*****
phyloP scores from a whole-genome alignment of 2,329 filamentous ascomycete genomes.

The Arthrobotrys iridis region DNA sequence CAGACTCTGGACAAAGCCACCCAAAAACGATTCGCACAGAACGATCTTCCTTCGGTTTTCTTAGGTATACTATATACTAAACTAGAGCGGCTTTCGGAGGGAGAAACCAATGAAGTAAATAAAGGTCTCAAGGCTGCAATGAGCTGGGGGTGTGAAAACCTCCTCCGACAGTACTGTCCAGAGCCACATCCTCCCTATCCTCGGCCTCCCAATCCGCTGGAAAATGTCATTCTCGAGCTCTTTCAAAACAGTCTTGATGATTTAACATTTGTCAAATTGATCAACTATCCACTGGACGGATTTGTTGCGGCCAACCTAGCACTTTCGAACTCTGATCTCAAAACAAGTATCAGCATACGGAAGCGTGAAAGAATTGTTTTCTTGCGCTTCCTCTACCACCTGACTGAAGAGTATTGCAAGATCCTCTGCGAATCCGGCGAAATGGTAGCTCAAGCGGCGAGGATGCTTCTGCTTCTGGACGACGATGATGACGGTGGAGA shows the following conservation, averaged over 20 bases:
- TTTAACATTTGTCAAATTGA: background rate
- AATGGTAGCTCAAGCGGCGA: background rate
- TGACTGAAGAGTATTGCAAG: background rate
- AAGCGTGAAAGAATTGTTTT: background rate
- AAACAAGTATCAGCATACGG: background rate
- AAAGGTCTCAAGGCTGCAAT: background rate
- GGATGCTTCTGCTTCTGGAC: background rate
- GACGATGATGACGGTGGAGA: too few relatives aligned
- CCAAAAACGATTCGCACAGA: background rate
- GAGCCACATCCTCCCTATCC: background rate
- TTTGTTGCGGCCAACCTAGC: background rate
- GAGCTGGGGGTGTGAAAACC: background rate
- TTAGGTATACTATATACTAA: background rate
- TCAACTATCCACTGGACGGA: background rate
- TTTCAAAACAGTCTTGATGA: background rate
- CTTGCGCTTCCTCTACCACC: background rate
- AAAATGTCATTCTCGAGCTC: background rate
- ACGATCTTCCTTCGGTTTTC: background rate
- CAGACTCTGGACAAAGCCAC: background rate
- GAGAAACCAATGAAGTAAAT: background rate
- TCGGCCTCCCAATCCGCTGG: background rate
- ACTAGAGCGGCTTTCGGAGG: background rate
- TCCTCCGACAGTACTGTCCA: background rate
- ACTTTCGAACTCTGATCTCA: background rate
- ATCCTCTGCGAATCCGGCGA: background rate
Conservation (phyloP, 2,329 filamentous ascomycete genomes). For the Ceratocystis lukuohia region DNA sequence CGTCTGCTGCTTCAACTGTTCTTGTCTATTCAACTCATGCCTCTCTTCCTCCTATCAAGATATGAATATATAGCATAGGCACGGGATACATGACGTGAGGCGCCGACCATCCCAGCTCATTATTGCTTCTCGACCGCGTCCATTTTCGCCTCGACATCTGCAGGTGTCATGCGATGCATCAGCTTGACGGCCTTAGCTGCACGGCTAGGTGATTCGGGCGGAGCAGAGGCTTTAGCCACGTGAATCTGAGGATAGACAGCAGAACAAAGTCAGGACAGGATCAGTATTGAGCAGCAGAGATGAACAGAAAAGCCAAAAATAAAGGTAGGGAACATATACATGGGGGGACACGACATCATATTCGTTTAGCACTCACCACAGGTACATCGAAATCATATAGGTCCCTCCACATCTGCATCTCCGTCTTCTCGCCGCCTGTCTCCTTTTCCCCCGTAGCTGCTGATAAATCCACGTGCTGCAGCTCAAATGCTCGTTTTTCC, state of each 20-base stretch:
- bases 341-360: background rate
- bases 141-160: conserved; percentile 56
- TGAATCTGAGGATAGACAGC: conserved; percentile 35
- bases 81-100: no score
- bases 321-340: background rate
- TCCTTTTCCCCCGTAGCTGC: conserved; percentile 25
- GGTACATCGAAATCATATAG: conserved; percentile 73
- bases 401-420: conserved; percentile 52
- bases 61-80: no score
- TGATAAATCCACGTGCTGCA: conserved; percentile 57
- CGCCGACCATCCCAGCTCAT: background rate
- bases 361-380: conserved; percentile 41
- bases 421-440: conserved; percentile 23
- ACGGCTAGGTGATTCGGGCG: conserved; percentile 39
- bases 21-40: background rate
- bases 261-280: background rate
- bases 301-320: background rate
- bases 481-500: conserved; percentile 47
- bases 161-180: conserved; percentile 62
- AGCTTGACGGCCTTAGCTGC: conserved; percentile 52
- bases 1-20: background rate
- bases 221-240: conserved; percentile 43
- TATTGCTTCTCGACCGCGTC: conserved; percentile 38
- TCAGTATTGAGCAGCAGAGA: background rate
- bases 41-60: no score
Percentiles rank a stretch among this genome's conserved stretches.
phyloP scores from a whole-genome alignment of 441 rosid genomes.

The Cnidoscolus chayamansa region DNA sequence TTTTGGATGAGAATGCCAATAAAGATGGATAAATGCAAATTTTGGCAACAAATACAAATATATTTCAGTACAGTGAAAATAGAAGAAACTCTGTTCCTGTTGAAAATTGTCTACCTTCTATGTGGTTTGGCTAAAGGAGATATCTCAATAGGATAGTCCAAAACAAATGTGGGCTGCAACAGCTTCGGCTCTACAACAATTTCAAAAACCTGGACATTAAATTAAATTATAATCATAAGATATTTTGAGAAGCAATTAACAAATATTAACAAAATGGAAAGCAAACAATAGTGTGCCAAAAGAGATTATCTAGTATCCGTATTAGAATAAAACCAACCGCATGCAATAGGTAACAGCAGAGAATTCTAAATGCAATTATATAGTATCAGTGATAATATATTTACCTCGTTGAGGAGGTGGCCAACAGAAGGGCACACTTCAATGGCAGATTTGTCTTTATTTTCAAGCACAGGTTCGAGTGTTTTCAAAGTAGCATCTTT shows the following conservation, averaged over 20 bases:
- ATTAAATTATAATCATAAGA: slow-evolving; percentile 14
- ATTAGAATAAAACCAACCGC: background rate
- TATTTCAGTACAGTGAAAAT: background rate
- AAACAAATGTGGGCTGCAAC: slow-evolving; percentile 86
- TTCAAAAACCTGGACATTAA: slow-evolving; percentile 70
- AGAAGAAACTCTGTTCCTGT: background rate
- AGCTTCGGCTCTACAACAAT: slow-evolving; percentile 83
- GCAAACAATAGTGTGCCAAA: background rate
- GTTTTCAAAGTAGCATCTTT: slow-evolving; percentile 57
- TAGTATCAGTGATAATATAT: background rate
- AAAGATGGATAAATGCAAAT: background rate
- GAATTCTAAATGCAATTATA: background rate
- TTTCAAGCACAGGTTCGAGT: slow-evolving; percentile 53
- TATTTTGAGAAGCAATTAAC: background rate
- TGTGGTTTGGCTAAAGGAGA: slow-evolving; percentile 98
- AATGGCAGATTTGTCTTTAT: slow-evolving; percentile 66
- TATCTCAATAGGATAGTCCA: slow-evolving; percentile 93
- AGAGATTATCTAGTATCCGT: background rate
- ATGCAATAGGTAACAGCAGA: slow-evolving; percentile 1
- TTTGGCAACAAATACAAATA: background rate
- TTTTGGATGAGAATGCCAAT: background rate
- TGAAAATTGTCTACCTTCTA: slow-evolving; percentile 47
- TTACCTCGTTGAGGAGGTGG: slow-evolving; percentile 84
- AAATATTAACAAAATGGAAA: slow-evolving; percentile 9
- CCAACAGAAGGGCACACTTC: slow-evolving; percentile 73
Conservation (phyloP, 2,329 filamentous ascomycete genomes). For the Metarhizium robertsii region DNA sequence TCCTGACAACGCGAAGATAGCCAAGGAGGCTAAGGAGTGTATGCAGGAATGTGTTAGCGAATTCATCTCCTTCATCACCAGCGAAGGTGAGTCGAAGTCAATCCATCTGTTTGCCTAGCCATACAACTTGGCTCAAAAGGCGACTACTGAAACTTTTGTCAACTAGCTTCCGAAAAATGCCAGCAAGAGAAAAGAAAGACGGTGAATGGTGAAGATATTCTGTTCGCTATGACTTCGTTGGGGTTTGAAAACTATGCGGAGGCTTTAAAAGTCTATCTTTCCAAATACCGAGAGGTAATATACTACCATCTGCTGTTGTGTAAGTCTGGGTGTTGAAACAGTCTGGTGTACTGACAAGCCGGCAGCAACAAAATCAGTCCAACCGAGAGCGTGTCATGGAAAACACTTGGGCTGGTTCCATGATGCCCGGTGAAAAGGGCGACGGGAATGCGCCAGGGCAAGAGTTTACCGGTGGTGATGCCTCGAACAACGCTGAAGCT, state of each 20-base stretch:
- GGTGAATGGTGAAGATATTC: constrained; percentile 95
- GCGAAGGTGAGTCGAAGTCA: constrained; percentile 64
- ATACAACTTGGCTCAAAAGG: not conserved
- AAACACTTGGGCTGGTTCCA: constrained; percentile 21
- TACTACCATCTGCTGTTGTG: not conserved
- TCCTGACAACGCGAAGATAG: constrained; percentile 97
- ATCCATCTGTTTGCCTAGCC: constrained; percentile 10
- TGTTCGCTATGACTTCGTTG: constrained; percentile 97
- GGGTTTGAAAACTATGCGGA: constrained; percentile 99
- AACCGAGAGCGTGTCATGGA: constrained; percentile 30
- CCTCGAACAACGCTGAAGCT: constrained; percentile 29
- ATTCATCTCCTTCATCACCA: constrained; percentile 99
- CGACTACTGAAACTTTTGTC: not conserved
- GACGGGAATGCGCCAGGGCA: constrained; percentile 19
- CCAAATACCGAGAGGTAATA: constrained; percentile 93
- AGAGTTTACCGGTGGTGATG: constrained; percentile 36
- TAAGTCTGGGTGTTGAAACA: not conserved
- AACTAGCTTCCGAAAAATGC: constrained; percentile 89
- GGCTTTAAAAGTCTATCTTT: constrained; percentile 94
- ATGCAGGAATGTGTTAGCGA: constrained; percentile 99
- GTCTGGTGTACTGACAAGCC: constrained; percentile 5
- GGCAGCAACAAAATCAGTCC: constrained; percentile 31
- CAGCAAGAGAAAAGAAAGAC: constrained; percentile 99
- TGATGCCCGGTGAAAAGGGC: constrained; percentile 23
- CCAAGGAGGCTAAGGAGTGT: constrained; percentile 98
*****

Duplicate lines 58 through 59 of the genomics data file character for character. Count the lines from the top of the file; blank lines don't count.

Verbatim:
- ATTAGAATAAAACCAACCGC: background rate
- TATTTCAGTACAGTGAAAAT: background rate